Reader Jeroen asked what happened to the once mighty Byzantine navy that forced them to become so reliant on Genoese or Venetian sea power?
The Byzantine navy was in a way a victim of its own success- coupled with a complete lack of vision. By the end of the Macedonian dynasty, it was the preeminent force in the eastern Mediterranean. Major seaborne invasions were carried out against targets as far away as Sicily, and Sardinia, and the traditional naval powers of the Caliphate and the Russians were a receding threat. The last serious Arab attack had come in 1035 and the last Russian one a decade later, and they both had been beaten back with ease. There seemed no reason to pay for a huge navy with no one to fight, so Constantine IX (1042-55) had the fleet broken up into smaller units. These detachments spent most of their time chasing after pirates, and quickly faded from the imperial attention. Neglect and incompetence did the rest and by the end of the 11th century the fleet was in a deplorable position. Other navies sprang up to fill the vacuum and the aging, ill-equipped Byzantines were routinely defeated by Turkish, Italian, and even Norman ships. This humiliating state forced Alexius Comnenus (1081-1118) to sign an agreement with Venice exchanging trade concessions for naval support. To his credit he recognized the danger and did his best to build up the imperial navy with the meager resources available. By the time of his death he handed over a small but serviceable fleet to his successors, which was still strong enough to fend off the Venetians two decades later (at the steep cost of one of Enrico Dandolo’s eyes).
Alexius’ son and grandson, however, discovered that fleets are very expensive, and since they were more interested in land campaigns they transferred most of the funding to the army. The next dynasty (Angelus 1185-1204) was a good deal worse, dropping even the pretense of upkeep. They depended on trade concessions with Sicily, Venice, and Genoa to keep their coasts secure, and concentrated on having a good time. One particularly pathetic emperor (Alexius III Angelus) even allowed one of his generals to sell off the warships for personal profit, virtually abolishing the navy. By the time of the 4th Crusade there were only 20 ships left, 3 of which were seaworthy. The other 17 were loaded down with Greek Fire and pushed in the direction of the Crusader’s navy. Basil II must have been spinning in his grave.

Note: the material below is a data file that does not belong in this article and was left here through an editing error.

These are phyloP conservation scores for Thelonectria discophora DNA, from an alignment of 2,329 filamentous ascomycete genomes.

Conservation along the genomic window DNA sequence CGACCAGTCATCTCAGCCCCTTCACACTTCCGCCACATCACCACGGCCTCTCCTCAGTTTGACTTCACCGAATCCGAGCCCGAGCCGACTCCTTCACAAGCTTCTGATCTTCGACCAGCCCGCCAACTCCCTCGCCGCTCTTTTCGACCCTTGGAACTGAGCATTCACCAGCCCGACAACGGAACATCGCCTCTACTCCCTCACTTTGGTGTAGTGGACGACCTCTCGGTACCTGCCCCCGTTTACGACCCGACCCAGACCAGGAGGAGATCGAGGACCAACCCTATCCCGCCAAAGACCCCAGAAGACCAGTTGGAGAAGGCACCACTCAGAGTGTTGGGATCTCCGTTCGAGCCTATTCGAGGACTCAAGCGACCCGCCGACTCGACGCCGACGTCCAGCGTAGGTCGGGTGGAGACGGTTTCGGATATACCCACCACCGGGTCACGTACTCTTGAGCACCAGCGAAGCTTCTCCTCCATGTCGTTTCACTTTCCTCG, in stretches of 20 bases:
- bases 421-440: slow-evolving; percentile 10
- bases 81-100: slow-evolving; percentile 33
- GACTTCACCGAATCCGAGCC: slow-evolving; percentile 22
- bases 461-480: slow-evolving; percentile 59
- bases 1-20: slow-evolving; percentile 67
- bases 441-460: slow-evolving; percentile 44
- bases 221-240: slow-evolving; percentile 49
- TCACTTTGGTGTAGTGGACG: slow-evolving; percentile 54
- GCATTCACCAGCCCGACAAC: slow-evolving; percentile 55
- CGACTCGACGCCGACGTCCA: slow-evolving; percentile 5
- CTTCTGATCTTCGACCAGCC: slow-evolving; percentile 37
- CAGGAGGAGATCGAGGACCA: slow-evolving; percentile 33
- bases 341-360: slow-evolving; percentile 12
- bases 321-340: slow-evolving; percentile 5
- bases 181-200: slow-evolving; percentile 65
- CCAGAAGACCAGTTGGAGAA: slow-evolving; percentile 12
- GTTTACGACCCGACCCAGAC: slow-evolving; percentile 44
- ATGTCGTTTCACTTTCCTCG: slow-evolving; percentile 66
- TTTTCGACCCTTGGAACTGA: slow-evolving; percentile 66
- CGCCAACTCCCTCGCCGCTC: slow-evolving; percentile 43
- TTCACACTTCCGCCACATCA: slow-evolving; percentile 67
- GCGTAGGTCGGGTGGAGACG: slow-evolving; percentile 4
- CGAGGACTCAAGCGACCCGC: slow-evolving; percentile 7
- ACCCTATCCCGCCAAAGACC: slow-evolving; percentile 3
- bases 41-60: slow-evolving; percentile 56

Listener William asked who the Varangians were and why they figured so prominently in Byzantine military affairs.
The Varangians were the elite forces of the Byzantine army- much like the Praetorian Guard of ancient Rome or the Ottoman Janissaries. They were originally made up exclusively of Vikings (which the empire had been hiring as mercenaries since the 9th century), but after the Norman Conquest of England a rush of exiled Anglo-Saxons were added to the mix. By the 12th century there were so many English that it was commonly being referred to as the ‘Anglo-Varangian’ Guard. As the empire declined, the Varangians also fell on hard times. By the middle of the 14th century they had largely ceased to function and the last mention of them is in the first decade of the 15th century.
They appeared relatively late in Byzantine history. In 988, the emperor Basil II, facing a serious revolt, asked the Viking prince of Kiev for some help. In exchange for an imperial bride, the prince sent along 6,000 warriors and Basil was so pleased by their effectiveness that he made them his permanent bodyguard. Their oaths were to him personally- a fact that the court was uncomfortably aware of- and they were housed in the Bucoleon Palace where they could keep an eye on things. Basil made sure they were given a generous salary and he called them ‘Varangians’- literally ‘men of the pledge’.
Since they were professional fighters they were the most valuable troops in an army made up mostly of mercenaries or levies. Usually taller and fiercer than their Mediterranean hosts/opponents, they also made good use as propaganda tools to overawe rebellious subjects or frighten opposing armies. In times of peace they could act as a police force in Constantinople or for ceremonial functions. In war they were usually held in reserve until the critical phase of the battle- then sent where the fighting was thickest. Even the Byzantines seem to have been slightly terrified of their berserker rages.
The opportunities for wealth ensured a steady stream of recruits, and few returned home empty-handed. At the death of an emperor they had the curious right to raid the treasury and take away whatever they could carry unassisted. Perhaps because of this they gained a reputation for fierce loyalty to the office- but not necessarily the occupant- of the throne.